top of page

Celebrating the NHS's 76th Birthday: A Look Back and Forward for Mildmay Hospital

A homemade banner that reads 'Happy Birthday NHS'

Today is the 76th birthday of the National Health Service, and at Mildmay Hospital, we are celebrating!

Mildmay's Journey with the NHS

Founded in 1948, the NHS has provided vital healthcare to countless individuals across the UK, and Mildmay has been proud to have been a part of its history since the very beginning.

  • After over 55 years as an independent voluntary hospital, in 1948, Mildmay became part of the NHS, continuing its legacy of service and training within the broader healthcare system.

  • It was incorporated into the National Health Service as part of the North East Metropolitan Regional Board's Central (No. 5) Group of Hospitals and transferred in 1966 to the East London Group. In 1974 it became part of the Tower Hamlets Health District.

  • Mildmay has continued to serve the NHS since it became an independent charitable hospital once again in 1985. In addition to our acclaimed work with HIV/AIDS, providing a haven for the LGBTQI+ community, (for which Transport for London has designated a London Overground line in our name), we provide additional specialist care to anyone who is referred to us from within the NHS. For example, in 2022, we launched our unique REBUILD Pathway, which provides safe and effective inpatient post-detoxification, recovery-focused care for people who are homeless and are at risk of returning to the streets. Patients on this pathway are admitted to Mildmay after being stepped down from acute centres such as Guy’s and St. Thomas’s Hospital.

  • Looking to the future, we continue to develop collaborative care pathways with the NHS, particularly in the field of mental health and neurorehabilitation.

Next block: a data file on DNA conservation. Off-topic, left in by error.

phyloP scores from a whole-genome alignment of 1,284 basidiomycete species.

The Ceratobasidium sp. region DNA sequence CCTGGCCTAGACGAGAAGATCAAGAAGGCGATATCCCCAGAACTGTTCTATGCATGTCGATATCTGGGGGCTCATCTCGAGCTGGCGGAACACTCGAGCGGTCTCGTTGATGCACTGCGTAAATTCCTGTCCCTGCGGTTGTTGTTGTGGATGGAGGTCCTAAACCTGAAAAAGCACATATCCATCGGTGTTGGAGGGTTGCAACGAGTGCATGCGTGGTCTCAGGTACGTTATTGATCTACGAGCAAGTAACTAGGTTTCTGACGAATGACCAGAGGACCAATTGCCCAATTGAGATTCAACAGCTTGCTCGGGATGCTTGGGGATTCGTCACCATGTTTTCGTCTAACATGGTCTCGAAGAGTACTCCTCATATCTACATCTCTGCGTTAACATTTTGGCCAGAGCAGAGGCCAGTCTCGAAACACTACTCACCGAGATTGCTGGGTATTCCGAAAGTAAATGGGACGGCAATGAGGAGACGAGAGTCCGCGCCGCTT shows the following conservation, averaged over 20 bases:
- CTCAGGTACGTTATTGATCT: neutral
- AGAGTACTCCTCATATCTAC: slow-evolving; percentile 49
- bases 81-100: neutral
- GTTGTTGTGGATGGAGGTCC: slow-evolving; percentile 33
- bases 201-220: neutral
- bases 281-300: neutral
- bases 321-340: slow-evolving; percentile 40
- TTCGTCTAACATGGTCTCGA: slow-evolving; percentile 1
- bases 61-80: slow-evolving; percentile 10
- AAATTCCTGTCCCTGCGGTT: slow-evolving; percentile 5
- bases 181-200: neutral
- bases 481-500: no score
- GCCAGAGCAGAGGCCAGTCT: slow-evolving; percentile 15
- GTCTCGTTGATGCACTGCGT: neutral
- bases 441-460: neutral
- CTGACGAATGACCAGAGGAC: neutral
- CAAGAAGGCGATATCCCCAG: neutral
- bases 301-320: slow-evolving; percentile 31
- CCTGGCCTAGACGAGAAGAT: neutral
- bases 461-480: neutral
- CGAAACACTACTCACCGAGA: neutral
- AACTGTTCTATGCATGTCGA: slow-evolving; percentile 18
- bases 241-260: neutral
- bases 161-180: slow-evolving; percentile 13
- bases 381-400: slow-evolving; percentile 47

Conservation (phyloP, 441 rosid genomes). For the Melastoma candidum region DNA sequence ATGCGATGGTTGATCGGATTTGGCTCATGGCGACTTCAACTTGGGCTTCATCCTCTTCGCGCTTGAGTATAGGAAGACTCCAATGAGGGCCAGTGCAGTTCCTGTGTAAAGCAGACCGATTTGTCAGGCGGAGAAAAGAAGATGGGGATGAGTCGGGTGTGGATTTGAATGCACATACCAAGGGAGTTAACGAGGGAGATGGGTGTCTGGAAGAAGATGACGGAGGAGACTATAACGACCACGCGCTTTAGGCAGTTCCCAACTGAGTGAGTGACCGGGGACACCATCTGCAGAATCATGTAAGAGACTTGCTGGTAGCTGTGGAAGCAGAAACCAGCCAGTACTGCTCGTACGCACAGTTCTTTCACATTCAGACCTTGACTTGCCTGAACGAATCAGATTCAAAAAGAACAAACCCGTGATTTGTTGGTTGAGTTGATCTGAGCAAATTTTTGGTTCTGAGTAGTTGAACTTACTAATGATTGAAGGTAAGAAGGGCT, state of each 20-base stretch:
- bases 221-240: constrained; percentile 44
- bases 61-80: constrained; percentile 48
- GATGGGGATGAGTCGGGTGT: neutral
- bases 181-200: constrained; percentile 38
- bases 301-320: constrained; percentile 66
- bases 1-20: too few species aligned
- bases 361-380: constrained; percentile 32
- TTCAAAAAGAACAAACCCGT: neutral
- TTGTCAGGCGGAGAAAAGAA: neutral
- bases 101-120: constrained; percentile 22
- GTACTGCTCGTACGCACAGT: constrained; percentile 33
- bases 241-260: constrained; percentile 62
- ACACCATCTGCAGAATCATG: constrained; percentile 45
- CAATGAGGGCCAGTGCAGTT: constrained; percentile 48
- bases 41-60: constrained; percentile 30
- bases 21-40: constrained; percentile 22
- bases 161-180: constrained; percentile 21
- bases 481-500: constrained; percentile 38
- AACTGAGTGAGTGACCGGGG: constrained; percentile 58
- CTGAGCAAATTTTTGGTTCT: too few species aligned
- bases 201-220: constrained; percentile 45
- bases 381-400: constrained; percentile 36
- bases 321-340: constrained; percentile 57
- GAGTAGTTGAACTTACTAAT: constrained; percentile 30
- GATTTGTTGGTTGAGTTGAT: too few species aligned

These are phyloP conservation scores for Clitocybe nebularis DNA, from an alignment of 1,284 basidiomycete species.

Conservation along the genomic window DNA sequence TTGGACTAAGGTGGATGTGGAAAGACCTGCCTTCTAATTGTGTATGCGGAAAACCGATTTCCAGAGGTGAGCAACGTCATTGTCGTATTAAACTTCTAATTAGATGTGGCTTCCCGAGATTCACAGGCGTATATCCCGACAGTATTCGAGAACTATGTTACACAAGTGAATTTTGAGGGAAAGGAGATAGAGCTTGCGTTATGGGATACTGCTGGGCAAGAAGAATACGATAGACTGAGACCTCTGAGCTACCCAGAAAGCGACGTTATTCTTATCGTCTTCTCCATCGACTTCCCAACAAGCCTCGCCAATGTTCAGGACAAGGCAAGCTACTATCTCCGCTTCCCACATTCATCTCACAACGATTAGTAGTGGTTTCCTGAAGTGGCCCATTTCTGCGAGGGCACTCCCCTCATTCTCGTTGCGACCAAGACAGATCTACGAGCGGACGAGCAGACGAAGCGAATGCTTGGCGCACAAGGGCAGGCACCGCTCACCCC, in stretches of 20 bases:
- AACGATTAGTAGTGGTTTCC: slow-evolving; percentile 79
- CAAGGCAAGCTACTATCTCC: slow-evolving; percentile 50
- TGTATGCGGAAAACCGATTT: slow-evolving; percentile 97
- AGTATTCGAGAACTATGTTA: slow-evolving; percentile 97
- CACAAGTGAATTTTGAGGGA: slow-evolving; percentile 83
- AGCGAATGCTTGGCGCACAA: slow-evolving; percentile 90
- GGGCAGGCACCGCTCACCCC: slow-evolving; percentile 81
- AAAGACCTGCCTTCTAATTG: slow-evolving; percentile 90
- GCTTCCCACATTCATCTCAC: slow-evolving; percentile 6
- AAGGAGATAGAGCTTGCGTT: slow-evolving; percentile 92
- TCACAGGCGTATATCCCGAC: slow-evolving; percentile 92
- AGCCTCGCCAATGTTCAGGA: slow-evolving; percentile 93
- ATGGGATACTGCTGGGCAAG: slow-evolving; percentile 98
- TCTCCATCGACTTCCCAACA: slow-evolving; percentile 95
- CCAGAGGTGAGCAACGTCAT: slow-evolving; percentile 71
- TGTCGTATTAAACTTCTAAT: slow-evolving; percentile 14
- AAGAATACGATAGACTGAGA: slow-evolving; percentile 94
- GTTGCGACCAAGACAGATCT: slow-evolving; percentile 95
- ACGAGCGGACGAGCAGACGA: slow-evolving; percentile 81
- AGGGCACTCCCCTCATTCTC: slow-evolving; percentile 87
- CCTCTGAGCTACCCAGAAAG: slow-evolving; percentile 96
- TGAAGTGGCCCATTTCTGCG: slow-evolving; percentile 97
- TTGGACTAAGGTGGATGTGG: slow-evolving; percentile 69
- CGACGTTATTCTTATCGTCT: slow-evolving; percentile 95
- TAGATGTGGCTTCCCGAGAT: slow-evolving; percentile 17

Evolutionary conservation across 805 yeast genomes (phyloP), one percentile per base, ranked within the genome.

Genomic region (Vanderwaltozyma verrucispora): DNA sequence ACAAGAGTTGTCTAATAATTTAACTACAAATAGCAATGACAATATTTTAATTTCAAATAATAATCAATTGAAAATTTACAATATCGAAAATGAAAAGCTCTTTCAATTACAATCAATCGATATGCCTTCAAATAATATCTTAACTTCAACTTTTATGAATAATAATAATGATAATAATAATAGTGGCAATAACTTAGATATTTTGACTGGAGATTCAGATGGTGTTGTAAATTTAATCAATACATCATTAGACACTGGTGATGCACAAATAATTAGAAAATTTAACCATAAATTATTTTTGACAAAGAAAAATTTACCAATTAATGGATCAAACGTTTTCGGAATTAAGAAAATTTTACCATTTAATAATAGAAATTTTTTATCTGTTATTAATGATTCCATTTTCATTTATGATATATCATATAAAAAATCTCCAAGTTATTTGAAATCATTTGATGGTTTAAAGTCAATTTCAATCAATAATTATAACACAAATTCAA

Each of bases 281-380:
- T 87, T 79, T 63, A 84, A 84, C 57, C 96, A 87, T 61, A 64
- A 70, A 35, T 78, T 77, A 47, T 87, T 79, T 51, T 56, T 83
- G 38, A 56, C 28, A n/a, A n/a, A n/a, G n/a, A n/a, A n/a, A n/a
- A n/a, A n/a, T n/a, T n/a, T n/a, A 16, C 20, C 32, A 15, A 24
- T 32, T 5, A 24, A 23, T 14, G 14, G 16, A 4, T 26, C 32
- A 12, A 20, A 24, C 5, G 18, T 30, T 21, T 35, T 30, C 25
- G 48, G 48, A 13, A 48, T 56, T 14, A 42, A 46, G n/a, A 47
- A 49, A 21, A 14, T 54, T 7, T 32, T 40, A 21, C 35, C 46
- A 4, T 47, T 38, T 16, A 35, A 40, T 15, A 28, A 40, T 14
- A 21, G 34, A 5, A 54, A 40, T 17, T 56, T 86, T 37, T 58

VIntage page from 1948 explaining what the NHS is

The NHS is incredibly special, particularly due to its core principle of universality:

  • Free at the point of use: Unlike many healthcare systems, the NHS provides care based on need, not the ability to pay. This ensures everyone receives necessary medical attention regardless of income. People with serious illnesses or ongoing medical needs would otherwise be financially burdened by healthcare costs. This peace of mind allows individuals to focus on recovery.

  • Universality: The NHS covers the entire UK population, offering the same level of basic care to everyone, regardless of social status or background. This fosters a sense of fairness and social solidarity. This promotes a more equitable society.

  • A long history of success: Over 76 years, the NHS has delivered high-quality care and improved public health in the UK. It's a source of national pride and a cornerstone of British society.

  • Focus on preventative care: The NHS emphasises preventative measures alongside treatment, aiming to keep people healthy and reduce long-term costs. This helps maintain a healthier population overall, reducing long-term strains on the system.

  • Innovation and research: The NHS is a leader in medical research and development, contributing significantly to advancements in healthcare globally.

It's important to note that the NHS faces some very difficult challenges, such as funding pressures and an ageing population. However, its core principles of universality and free care at the point of use remain highly valued by the British public, and we look forward with hope to the next 76 years!




bottom of page